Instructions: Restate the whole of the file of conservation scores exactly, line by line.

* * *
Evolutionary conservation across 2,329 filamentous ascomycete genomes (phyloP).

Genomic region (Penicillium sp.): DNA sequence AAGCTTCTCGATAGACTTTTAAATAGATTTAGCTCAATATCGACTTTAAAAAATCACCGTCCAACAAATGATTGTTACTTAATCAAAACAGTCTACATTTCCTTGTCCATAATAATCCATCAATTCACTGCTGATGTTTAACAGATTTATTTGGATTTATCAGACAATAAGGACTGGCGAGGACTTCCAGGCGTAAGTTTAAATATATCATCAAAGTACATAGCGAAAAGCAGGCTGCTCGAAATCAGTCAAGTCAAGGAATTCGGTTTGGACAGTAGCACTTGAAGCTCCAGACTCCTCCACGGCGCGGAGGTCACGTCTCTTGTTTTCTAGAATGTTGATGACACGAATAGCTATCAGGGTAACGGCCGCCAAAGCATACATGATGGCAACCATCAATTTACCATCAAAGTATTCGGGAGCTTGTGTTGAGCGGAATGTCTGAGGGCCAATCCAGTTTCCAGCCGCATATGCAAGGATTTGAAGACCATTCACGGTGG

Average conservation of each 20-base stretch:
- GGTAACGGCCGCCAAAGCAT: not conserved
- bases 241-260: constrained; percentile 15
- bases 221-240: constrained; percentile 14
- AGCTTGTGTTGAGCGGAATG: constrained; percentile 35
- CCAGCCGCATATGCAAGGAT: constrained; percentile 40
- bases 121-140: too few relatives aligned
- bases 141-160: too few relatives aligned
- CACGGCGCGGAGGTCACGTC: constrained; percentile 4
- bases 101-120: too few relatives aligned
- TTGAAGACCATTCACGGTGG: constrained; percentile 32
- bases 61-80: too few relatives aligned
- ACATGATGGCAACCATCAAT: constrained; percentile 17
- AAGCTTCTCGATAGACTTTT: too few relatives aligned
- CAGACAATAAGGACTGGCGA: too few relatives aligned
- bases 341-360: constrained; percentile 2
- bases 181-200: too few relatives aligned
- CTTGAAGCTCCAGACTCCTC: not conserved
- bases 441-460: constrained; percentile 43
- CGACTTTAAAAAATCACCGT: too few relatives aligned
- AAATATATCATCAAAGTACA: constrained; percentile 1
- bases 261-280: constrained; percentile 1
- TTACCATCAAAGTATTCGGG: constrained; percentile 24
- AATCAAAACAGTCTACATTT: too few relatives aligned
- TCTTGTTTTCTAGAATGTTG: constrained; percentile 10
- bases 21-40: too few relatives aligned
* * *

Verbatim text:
Evolutionary conservation across 2,329 filamentous ascomycete genomes (phyloP).

Genomic region (Penicillium sp.): DNA sequence AAGCTTCTCGATAGACTTTTAAATAGATTTAGCTCAATATCGACTTTAAAAAATCACCGTCCAACAAATGATTGTTACTTAATCAAAACAGTCTACATTTCCTTGTCCATAATAATCCATCAATTCACTGCTGATGTTTAACAGATTTATTTGGATTTATCAGACAATAAGGACTGGCGAGGACTTCCAGGCGTAAGTTTAAATATATCATCAAAGTACATAGCGAAAAGCAGGCTGCTCGAAATCAGTCAAGTCAAGGAATTCGGTTTGGACAGTAGCACTTGAAGCTCCAGACTCCTCCACGGCGCGGAGGTCACGTCTCTTGTTTTCTAGAATGTTGATGACACGAATAGCTATCAGGGTAACGGCCGCCAAAGCATACATGATGGCAACCATCAATTTACCATCAAAGTATTCGGGAGCTTGTGTTGAGCGGAATGTCTGAGGGCCAATCCAGTTTCCAGCCGCATATGCAAGGATTTGAAGACCATTCACGGTGG

Average conservation of each 20-base stretch:
- GGTAACGGCCGCCAAAGCAT: not conserved
- bases 241-260: constrained; percentile 15
- bases 221-240: constrained; percentile 14
- AGCTTGTGTTGAGCGGAATG: constrained; percentile 35
- CCAGCCGCATATGCAAGGAT: constrained; percentile 40
- bases 121-140: too few relatives aligned
- bases 141-160: too few relatives aligned
- CACGGCGCGGAGGTCACGTC: constrained; percentile 4
- bases 101-120: too few relatives aligned
- TTGAAGACCATTCACGGTGG: constrained; percentile 32
- bases 61-80: too few relatives aligned
- ACATGATGGCAACCATCAAT: constrained; percentile 17
- AAGCTTCTCGATAGACTTTT: too few relatives aligned
- CAGACAATAAGGACTGGCGA: too few relatives aligned
- bases 341-360: constrained; percentile 2
- bases 181-200: too few relatives aligned
- CTTGAAGCTCCAGACTCCTC: not conserved
- bases 441-460: constrained; percentile 43
- CGACTTTAAAAAATCACCGT: too few relatives aligned
- AAATATATCATCAAAGTACA: constrained; percentile 1
- bases 261-280: constrained; percentile 1
- TTACCATCAAAGTATTCGGG: constrained; percentile 24
- AATCAAAACAGTCTACATTT: too few relatives aligned
- TCTTGTTTTCTAGAATGTTG: constrained; percentile 10
- bases 21-40: too few relatives aligned